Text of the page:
On Budget Dispute, Obama Casts Himself as Mediator in Chief

President Obama speaking in the Brady Briefing Room on Thursday after a meeting with the House speaker, John A. Boehner, and Senator Harry Reid of Nevada, the majority leader, on the budget impasse.br /“/span class=Doug Mills/The New York Times President Obama speaking in the Brady Briefing Room on Thursday after a meeting with the House speaker, John A. Boehner, and Senator Harry Reid of Nevada, the majority leader, on the budget impasse.

President Obama has now assumed the role of mediator in chief in the efforts to avoid a government shutdown.

Over the course of 24 hours and three separate meetings, Mr. Obama has cast himself as the sober one in the room, prodding the two sides to get past their dispute — even though he is a key player on one of them.

“What I’ve said to the speaker and what I’ve said to Harry Reid is, because the machinery of the shutdown is necessarily starting to move, I expect an answer in the morning,” Mr. Obama told reporters moments after the third negotiation session broke up Thursday night.

Negotiators offered few details of the back-and-forth behind the closed doors inside the West Wing. But afterward, Mr. Obama used language that suggests that he sees himself more as a bridge between the warring political parties than an active participant in the high-stakes discussions.

There are, he said, “still a few issues that are outstanding. They’re difficult issues. They’re important to both sides. And so I’m not yet prepared to express wild optimism. But I think we are further along today than we were yesterday.”

Positions on both sides appear to have hardened overnight. But as far as the president’s role is concerned, it is a pattern that is becoming a regular one: He keeps his distance during long-running legislative disputes, largely reserving both his intense personal involvement and his imposing real estate — the White House and the Oval Office — for the final days or hours.

The president used that approach during the lame-duck session of Congress last December, when he negotiated with Republicans to seek a compromises on a bill that extended the Bush-era tax cuts. In a mid-December press conference, Mr. Obama talked about his negotiations with Republicans and the outrage expressed by many Democrats on Capitol Hill who opposed the deal.

“I recognize that folks on both sides of the political spectrum are unhappy with certain parts of the package, and I understand those concerns. I share some of them,” Mr. Obama said, positioning himself squarely in the middle of the dispute. “But that’s the nature of compromise — sacrificing something that each of us cares about to move forward on what matters to all of us.”

He also convened closed-door meetings of Democratic lawmakers at the White House during the final, difficult negotiations over his health care legislation last year. As those discussions progressed, Mr. Obama’s aides portrayed the president as the one trying to bring all sides to agreement.

The immediate goal is clear. In the current dispute over the budget, Mr. Obama wants to try to show that a government shutdown, if it happens, would be the result of a disagreement between the two sets of lawmakers — not a failure of his own.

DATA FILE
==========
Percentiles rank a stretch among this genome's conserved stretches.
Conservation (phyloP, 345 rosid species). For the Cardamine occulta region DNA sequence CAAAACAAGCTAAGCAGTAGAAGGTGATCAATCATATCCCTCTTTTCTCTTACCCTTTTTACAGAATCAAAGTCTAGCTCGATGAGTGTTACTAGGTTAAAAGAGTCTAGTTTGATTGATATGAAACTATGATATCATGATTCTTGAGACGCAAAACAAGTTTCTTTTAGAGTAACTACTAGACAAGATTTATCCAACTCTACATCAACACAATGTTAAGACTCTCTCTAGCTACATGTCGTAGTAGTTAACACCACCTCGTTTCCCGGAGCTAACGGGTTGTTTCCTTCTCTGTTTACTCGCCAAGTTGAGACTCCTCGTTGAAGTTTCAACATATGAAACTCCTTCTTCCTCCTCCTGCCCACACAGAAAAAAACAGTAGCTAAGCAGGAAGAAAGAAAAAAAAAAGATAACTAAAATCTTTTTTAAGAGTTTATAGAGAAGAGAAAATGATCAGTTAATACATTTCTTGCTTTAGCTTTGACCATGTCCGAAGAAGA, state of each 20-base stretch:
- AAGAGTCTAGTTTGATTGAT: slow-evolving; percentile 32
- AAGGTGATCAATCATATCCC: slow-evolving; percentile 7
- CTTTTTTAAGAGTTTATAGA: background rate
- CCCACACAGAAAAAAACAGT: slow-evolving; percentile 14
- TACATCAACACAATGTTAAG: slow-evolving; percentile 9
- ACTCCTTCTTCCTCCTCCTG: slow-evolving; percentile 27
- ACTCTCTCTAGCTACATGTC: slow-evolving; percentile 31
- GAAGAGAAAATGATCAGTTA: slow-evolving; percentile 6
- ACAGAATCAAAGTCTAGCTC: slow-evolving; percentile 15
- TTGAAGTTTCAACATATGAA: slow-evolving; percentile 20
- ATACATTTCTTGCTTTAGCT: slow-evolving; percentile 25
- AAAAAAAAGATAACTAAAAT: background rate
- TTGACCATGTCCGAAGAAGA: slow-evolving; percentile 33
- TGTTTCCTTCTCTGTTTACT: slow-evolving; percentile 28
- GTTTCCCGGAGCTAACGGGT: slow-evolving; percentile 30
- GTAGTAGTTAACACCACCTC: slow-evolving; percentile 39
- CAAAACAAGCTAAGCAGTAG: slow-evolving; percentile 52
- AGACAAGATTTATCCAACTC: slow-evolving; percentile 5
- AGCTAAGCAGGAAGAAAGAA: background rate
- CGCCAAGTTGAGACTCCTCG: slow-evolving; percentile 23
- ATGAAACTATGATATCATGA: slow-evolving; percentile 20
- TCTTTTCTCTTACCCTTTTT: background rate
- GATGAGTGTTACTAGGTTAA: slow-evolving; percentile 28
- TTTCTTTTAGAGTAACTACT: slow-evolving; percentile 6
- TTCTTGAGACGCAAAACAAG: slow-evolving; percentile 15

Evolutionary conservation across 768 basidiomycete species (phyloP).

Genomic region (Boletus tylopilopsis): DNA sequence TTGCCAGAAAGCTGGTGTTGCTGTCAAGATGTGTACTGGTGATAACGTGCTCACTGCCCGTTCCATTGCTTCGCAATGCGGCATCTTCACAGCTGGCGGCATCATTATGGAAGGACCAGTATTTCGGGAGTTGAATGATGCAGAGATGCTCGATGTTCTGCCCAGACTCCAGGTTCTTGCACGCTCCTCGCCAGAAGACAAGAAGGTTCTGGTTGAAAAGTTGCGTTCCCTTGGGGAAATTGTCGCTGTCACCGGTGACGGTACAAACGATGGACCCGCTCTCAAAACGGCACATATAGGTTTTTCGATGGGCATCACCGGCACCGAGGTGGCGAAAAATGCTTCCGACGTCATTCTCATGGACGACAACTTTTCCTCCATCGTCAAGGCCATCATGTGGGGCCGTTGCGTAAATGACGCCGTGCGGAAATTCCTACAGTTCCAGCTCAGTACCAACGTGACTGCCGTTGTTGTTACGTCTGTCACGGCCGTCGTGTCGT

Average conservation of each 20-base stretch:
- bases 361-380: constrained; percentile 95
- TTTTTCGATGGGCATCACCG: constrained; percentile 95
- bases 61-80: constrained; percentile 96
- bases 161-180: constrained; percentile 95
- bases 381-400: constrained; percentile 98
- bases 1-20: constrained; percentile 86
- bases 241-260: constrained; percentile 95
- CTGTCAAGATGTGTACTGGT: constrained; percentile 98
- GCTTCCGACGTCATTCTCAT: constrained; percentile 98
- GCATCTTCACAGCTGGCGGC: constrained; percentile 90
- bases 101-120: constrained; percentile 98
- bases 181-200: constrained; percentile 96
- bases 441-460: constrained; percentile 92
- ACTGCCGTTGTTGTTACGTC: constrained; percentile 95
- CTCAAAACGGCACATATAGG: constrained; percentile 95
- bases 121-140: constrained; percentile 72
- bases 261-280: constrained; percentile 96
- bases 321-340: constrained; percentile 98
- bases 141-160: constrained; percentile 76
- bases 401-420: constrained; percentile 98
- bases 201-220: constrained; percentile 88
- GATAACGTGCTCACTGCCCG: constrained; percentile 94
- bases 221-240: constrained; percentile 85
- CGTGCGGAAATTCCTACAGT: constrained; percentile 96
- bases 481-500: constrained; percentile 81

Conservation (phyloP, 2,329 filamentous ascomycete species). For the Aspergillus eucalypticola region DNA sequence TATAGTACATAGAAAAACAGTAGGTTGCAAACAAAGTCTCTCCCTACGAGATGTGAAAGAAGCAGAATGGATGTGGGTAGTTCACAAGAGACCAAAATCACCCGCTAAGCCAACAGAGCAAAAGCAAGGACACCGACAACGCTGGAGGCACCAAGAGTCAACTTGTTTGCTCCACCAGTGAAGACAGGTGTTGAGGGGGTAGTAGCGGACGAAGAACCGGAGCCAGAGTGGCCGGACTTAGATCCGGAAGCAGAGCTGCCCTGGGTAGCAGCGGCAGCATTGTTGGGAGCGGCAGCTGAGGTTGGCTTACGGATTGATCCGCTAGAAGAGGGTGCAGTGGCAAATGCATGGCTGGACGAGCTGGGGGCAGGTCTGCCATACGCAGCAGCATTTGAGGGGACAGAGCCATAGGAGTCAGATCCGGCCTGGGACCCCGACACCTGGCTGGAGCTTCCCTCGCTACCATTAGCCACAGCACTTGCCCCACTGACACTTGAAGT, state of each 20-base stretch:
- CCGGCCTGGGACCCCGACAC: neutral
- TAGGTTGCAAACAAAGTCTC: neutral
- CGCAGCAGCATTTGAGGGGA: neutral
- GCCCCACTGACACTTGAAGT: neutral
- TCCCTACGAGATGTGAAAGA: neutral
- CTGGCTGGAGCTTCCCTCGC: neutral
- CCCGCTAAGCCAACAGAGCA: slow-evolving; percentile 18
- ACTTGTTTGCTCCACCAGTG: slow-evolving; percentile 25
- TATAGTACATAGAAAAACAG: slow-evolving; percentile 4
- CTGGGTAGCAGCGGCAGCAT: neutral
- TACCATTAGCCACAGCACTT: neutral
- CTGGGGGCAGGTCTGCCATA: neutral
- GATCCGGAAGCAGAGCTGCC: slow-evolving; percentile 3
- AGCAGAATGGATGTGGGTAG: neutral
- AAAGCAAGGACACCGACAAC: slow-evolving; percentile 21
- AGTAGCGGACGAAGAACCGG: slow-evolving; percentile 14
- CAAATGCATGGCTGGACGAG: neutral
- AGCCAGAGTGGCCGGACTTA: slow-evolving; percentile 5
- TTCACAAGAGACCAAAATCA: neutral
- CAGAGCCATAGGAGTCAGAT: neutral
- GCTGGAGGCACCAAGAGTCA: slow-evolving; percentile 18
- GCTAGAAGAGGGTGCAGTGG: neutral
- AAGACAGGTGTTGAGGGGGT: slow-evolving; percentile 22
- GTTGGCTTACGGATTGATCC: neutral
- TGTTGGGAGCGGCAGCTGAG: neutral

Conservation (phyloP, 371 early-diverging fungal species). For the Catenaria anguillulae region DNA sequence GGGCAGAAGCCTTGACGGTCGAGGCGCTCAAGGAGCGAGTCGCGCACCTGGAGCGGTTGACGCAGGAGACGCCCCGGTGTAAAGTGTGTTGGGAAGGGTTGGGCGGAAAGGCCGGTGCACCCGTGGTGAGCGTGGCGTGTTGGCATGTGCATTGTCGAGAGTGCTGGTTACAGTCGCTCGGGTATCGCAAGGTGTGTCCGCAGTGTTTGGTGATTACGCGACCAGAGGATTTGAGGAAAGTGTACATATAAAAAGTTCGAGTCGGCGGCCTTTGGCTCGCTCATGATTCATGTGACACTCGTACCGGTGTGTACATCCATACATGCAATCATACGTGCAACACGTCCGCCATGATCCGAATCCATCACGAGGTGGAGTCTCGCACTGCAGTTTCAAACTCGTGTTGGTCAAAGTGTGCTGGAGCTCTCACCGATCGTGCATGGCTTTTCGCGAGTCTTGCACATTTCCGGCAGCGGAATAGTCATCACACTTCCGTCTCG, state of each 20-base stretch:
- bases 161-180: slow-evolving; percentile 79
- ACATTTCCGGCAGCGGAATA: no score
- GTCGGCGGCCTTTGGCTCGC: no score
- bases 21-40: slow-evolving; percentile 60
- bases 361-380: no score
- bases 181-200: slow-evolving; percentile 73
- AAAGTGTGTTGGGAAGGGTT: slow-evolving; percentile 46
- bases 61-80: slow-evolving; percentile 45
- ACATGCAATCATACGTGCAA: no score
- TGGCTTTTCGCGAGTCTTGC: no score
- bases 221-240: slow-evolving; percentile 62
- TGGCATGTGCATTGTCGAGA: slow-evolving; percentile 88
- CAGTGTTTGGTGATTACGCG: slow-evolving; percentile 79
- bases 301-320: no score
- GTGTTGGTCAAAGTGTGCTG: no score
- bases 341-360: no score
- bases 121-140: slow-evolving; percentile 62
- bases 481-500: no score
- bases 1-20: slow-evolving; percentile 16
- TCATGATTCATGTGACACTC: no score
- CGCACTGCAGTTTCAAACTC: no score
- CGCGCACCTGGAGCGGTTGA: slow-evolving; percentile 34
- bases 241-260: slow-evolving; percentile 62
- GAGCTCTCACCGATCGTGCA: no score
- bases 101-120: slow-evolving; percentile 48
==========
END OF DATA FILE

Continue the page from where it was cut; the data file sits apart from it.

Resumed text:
But there is a long-term goal as well: to convey to a restless public, and especially to moderate voters, that Mr. Obama is above the petty Washington bickering that many Americans say turns them off. That will be especially important for Mr. Obama as his re-election campaign tries to woo back independents who had become disillusioned with him.

As pointed out by The Times’s Jeff Zeleny this week, the president has even begun referring to Democrats in the third person in speeches on the stump.

“Usually the Democrats blame the Republicans, the Republicans blame the Democrats,” Mr. Obama said in Pennsylvania last week. He added: “I’ve got some Democrats mad at me, but I said, ‘You know what? Let’s get past last year’s budget. Let’s focus on the future.’ ”

It is unclear whether Mr. Obama will succeed in defining himself as above the fray. In recent days, Republicans on Capitol Hill have repeatedly tried to cast his role in the budget debate as overly passive.

“I like the president personally. We get along well,” the House speaker, John A. Boehner, told reporters this week. “But the president didn’t lead.”

And at the end of the day, if the government shuts down and voters decide to blame Democrats, it’s unlikely that Mr. Obama’s efforts to portray himself as an evenhanded mediator will keep him from political damage. Several polls taken within the last several days show that the blame for a shutdown would be spread around.

But presidents have a unique ability to set the terms of their involvement in negotiations, and Mr. Obama is making the most of that. As he finished his remarks to the news media Thursday night, he offered to pass along the results of the final discussions between Mr. Boehner and Mr. Reid on Friday morning.

“That’s what I hope to be able to announce tomorrow,” Mr. Obama said. “There’s no certainty yet, but I expect an answer sometime early in the day.”

Article source: http://thecaucus.blogs.nytimes.com/2011/04/08/on-budget-dispute-obama-casts-himself-as-mediator-in-chief/?partner=rssnyt&emc=rss

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